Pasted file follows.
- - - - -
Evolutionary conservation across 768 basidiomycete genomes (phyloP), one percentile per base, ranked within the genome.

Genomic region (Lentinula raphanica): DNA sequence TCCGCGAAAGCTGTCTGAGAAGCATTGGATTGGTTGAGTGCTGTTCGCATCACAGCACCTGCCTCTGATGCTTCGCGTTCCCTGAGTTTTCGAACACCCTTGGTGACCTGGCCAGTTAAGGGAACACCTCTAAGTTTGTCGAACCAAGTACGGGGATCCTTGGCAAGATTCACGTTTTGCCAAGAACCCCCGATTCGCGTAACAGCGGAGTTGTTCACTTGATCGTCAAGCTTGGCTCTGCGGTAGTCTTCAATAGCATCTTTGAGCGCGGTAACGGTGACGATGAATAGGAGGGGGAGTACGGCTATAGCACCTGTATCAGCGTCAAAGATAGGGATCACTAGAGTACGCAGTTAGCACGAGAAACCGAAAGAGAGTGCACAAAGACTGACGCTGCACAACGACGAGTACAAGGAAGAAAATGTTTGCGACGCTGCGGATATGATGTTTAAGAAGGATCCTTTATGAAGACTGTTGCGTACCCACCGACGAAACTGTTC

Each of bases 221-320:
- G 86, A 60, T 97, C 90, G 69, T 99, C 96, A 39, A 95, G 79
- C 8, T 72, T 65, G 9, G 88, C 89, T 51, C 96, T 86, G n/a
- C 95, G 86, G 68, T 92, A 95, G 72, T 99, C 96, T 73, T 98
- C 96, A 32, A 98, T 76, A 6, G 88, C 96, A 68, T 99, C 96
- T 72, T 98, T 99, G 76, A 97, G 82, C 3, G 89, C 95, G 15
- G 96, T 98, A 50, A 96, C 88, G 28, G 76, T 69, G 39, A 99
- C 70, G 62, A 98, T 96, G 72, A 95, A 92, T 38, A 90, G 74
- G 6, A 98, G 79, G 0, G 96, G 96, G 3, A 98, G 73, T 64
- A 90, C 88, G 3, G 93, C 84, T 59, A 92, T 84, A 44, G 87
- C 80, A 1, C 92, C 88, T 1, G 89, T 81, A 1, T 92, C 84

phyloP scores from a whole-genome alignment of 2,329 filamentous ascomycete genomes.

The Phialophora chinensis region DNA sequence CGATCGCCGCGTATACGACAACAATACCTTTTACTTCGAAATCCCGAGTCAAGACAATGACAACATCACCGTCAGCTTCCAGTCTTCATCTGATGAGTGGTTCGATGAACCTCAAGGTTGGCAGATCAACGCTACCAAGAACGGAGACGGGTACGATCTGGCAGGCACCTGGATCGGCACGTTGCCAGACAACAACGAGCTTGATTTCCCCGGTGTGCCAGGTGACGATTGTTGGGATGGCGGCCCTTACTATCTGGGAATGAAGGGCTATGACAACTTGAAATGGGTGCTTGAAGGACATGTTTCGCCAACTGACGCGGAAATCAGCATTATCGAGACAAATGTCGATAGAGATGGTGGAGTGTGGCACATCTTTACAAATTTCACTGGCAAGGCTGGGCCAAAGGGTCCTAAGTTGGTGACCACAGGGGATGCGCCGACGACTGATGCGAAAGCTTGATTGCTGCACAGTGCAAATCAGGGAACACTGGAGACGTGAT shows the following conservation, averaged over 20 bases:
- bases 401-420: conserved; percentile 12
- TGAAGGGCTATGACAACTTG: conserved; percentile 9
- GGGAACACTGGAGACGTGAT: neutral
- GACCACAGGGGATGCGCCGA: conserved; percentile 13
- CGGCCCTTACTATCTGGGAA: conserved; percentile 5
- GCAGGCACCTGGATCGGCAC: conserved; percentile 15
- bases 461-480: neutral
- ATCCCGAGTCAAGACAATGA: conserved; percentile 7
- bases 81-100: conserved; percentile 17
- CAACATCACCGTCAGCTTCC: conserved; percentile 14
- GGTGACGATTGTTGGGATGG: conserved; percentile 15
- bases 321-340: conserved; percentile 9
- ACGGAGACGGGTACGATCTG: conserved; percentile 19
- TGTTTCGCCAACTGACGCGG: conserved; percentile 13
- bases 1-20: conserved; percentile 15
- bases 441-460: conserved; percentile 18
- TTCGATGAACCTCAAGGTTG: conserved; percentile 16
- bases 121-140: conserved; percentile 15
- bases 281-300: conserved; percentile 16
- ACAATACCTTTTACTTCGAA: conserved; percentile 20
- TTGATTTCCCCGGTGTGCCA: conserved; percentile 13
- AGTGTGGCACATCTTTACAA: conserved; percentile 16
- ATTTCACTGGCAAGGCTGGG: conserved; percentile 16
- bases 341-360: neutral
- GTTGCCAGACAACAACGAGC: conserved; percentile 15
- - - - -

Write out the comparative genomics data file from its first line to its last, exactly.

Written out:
Evolutionary conservation across 768 basidiomycete genomes (phyloP), one percentile per base, ranked within the genome.

Genomic region (Lentinula raphanica): DNA sequence TCCGCGAAAGCTGTCTGAGAAGCATTGGATTGGTTGAGTGCTGTTCGCATCACAGCACCTGCCTCTGATGCTTCGCGTTCCCTGAGTTTTCGAACACCCTTGGTGACCTGGCCAGTTAAGGGAACACCTCTAAGTTTGTCGAACCAAGTACGGGGATCCTTGGCAAGATTCACGTTTTGCCAAGAACCCCCGATTCGCGTAACAGCGGAGTTGTTCACTTGATCGTCAAGCTTGGCTCTGCGGTAGTCTTCAATAGCATCTTTGAGCGCGGTAACGGTGACGATGAATAGGAGGGGGAGTACGGCTATAGCACCTGTATCAGCGTCAAAGATAGGGATCACTAGAGTACGCAGTTAGCACGAGAAACCGAAAGAGAGTGCACAAAGACTGACGCTGCACAACGACGAGTACAAGGAAGAAAATGTTTGCGACGCTGCGGATATGATGTTTAAGAAGGATCCTTTATGAAGACTGTTGCGTACCCACCGACGAAACTGTTC

Each of bases 221-320:
- G 86, A 60, T 97, C 90, G 69, T 99, C 96, A 39, A 95, G 79
- C 8, T 72, T 65, G 9, G 88, C 89, T 51, C 96, T 86, G n/a
- C 95, G 86, G 68, T 92, A 95, G 72, T 99, C 96, T 73, T 98
- C 96, A 32, A 98, T 76, A 6, G 88, C 96, A 68, T 99, C 96
- T 72, T 98, T 99, G 76, A 97, G 82, C 3, G 89, C 95, G 15
- G 96, T 98, A 50, A 96, C 88, G 28, G 76, T 69, G 39, A 99
- C 70, G 62, A 98, T 96, G 72, A 95, A 92, T 38, A 90, G 74
- G 6, A 98, G 79, G 0, G 96, G 96, G 3, A 98, G 73, T 64
- A 90, C 88, G 3, G 93, C 84, T 59, A 92, T 84, A 44, G 87
- C 80, A 1, C 92, C 88, T 1, G 89, T 81, A 1, T 92, C 84

phyloP scores from a whole-genome alignment of 2,329 filamentous ascomycete genomes.

The Phialophora chinensis region DNA sequence CGATCGCCGCGTATACGACAACAATACCTTTTACTTCGAAATCCCGAGTCAAGACAATGACAACATCACCGTCAGCTTCCAGTCTTCATCTGATGAGTGGTTCGATGAACCTCAAGGTTGGCAGATCAACGCTACCAAGAACGGAGACGGGTACGATCTGGCAGGCACCTGGATCGGCACGTTGCCAGACAACAACGAGCTTGATTTCCCCGGTGTGCCAGGTGACGATTGTTGGGATGGCGGCCCTTACTATCTGGGAATGAAGGGCTATGACAACTTGAAATGGGTGCTTGAAGGACATGTTTCGCCAACTGACGCGGAAATCAGCATTATCGAGACAAATGTCGATAGAGATGGTGGAGTGTGGCACATCTTTACAAATTTCACTGGCAAGGCTGGGCCAAAGGGTCCTAAGTTGGTGACCACAGGGGATGCGCCGACGACTGATGCGAAAGCTTGATTGCTGCACAGTGCAAATCAGGGAACACTGGAGACGTGAT shows the following conservation, averaged over 20 bases:
- bases 401-420: conserved; percentile 12
- TGAAGGGCTATGACAACTTG: conserved; percentile 9
- GGGAACACTGGAGACGTGAT: neutral
- GACCACAGGGGATGCGCCGA: conserved; percentile 13
- CGGCCCTTACTATCTGGGAA: conserved; percentile 5
- GCAGGCACCTGGATCGGCAC: conserved; percentile 15
- bases 461-480: neutral
- ATCCCGAGTCAAGACAATGA: conserved; percentile 7
- bases 81-100: conserved; percentile 17
- CAACATCACCGTCAGCTTCC: conserved; percentile 14
- GGTGACGATTGTTGGGATGG: conserved; percentile 15
- bases 321-340: conserved; percentile 9
- ACGGAGACGGGTACGATCTG: conserved; percentile 19
- TGTTTCGCCAACTGACGCGG: conserved; percentile 13
- bases 1-20: conserved; percentile 15
- bases 441-460: conserved; percentile 18
- TTCGATGAACCTCAAGGTTG: conserved; percentile 16
- bases 121-140: conserved; percentile 15
- bases 281-300: conserved; percentile 16
- ACAATACCTTTTACTTCGAA: conserved; percentile 20
- TTGATTTCCCCGGTGTGCCA: conserved; percentile 13
- AGTGTGGCACATCTTTACAA: conserved; percentile 16
- ATTTCACTGGCAAGGCTGGG: conserved; percentile 16
- bases 341-360: neutral
- GTTGCCAGACAACAACGAGC: conserved; percentile 15